“It’s strange,” Botz admitted. “The fish really haven’t shown yet. (But) I’m still hopeful that they’re going to show up there.”
Somerville was somewhat less optimistic. No one has reported large number of sockeye moving up the Gulkana toward the East Fork, he noted.
“We’ve still got some figuring out to do,” he confessed.
From the get go in May, it has been a strange year on the Copper.
Historically, 20 to 25 percent of the sockeye enter the river in May and the run builds to a peak near the end of June. Those fish fan out in to spawn in dozens of clear water tributaries that drain 26,500-square-miles of Eastern Alaska, an area bigger than the state of West Virginia home to so few people they’d all fit aboard the Emerald Princess cruiseship for a tour of Alaska’s Inside Passage.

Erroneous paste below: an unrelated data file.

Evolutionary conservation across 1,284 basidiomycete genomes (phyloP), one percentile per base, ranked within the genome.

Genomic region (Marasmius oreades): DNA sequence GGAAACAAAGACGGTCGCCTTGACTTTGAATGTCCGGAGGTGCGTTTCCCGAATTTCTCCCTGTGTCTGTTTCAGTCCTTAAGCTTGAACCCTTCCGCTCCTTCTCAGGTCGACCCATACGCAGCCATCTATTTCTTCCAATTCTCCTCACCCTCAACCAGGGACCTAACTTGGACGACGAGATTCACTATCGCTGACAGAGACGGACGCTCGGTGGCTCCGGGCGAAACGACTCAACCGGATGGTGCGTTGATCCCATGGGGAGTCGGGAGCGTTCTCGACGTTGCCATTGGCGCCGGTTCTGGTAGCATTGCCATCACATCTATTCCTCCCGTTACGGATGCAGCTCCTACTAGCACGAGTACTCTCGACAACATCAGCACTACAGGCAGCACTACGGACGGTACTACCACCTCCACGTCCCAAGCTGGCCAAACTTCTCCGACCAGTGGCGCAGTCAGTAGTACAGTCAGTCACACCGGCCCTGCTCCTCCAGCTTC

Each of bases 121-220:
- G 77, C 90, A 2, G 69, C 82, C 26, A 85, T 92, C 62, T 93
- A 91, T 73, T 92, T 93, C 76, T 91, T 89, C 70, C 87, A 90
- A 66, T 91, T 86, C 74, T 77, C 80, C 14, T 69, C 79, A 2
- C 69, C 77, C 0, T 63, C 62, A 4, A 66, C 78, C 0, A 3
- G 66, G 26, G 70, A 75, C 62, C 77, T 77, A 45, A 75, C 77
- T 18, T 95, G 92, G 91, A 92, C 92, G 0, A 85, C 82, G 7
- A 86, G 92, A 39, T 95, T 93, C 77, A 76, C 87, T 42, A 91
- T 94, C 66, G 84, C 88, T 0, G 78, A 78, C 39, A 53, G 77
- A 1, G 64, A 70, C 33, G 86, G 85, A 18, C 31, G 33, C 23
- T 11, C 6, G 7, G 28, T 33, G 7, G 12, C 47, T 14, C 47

After the early run fish comes a later run of sockeye that has in modern times been linked in large part to the hatchery on the Gulkana, which joins the Copper more than 100 miles upstream from the Gulf of Alaska.
With Alaska salmon runs badly depressed in the 1970s (global cooling in the Gulf of Alaska would eventually be blamed), now retired state fisheries biologist Ken Roberson started what would prove to be one of the world’s most cost-effective hatchery programs along the banks of the East Fork Gulkana.
In a 1993 report, Roberson estimated the hatchery was producing more than $5 worth of sockeye for every dollar it cost. The hatchery operated then with very little infrastructure and still does.
High on the south slope of the Alaska Range in an area where winter air temperatures sometimes drop to 50 degrees below zero, Roberson found a warm-water reach of stream where the river stayed open year round.